What is stormwater?
Stormwater runoff occurs when precipitation from rain or snowmelt flows over the ground.
Impervious surfaces like driveways, sidewalks, and streets prevent stormwater from naturally
soaking into the ground.
Why is stormwater runoff a problem?
As stormwater flows along streets, it picks up trash, leaves, pet waste, car fuels, and other
pollutants like excess lawn fertilizers and pesticides. This adds up to a great deal of pollution
to our rivers. Did you know that a single quart of oil can contaminate up to two million gallons
of drinking water? This kind of pollution that can’t be traced to a single point is called non-point source pollution.
Non-point source pollution is the leading cause of water quality problems. The effects of non-point source pollutants on specific waters vary and may not always be fully assessed. However, we know that these pollutants have harmful effects on drinking water supplies, recreation, fisheries, and wildlife.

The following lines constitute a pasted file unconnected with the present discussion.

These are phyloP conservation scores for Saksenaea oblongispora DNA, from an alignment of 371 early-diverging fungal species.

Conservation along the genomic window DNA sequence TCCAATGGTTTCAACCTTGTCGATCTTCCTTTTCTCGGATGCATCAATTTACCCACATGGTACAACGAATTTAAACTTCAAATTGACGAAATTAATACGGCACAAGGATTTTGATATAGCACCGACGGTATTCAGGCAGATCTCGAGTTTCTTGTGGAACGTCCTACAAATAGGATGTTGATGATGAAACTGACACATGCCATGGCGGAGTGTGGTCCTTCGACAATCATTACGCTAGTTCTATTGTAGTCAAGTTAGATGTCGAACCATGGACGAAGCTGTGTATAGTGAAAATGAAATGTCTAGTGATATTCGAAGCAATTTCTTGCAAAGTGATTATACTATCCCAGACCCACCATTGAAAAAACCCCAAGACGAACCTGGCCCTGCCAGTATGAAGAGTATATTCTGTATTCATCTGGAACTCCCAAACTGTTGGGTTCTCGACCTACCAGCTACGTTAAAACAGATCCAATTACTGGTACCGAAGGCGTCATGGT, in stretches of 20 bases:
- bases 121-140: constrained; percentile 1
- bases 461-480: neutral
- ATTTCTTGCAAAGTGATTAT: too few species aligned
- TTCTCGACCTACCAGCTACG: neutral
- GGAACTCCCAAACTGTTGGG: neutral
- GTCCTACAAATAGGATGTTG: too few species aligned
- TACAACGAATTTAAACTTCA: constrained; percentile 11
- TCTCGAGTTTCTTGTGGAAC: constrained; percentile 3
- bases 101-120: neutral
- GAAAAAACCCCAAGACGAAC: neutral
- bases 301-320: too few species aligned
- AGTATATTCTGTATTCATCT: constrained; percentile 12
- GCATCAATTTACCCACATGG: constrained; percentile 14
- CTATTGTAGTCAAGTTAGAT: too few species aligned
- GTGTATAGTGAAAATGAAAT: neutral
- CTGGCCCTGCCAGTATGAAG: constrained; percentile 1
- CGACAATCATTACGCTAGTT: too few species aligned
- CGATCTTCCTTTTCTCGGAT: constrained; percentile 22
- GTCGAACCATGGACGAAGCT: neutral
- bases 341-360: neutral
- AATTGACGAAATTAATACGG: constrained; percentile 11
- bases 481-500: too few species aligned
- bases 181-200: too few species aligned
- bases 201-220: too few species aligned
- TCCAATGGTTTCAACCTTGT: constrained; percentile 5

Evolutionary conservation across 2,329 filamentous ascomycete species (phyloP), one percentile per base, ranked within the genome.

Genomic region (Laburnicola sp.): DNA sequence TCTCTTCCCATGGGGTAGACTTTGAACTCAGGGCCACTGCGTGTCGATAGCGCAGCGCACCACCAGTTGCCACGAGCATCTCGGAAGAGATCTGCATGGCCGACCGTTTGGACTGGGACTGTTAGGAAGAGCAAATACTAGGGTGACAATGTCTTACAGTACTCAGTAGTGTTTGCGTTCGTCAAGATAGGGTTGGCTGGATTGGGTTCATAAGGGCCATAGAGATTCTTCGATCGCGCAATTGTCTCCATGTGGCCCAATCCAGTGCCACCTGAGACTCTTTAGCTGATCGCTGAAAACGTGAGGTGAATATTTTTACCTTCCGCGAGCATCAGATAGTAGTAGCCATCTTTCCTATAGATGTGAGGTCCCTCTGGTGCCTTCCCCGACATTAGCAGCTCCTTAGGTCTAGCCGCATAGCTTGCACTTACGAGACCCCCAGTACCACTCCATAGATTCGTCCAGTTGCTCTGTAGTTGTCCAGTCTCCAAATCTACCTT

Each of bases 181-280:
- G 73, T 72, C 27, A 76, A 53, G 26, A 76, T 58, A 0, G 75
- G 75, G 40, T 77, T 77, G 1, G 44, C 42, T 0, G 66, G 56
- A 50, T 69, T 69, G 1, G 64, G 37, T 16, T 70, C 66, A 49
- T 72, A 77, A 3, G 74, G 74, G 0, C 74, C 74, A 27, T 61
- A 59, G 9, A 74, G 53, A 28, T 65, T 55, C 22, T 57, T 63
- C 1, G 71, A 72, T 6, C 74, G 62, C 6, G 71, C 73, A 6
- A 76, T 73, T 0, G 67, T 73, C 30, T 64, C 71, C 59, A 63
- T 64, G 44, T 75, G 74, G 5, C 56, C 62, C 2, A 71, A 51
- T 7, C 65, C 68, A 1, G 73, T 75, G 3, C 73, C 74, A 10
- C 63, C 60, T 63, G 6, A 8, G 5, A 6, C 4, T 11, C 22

Do your part to help reduce non-point source pollution and keep our waterways clean for our children and future generations!
You can make a difference:
- Use lawn chemicals and pesticides sparingly.
- Recycle used motor oil and paint or dispose of it at a hazardous waste
collection site. For locations in your neighborhood, call 1-800-CLEANUP or
- Pick up pet waste; dispose of it in the trash.
- Compost or recycle yard waste when possible.
- Repair auto leaks.
- Wash your car on the lawn with phosphate-free soap or at a commercial car wash.
- Direct downspouts away from hard surfaces.
- Install a rain barrel to collect roof runoff water for outdoor watering purposes.
- Construct a rain garden to intercept stormwater and allow it to sink into the ground.
- Never dump anything down a storm drain that you wouldn’t swim in or drink!
Only rain in the drain!
Check out the Northwestern Homeowner's Guide to Stormwater Management below:
For additional resources check out the Chapter 102 and 105 Permitting page.
Example Stormwater Best Management Practices (BMPs) at BCCD:
For more information, Contact the Conservation District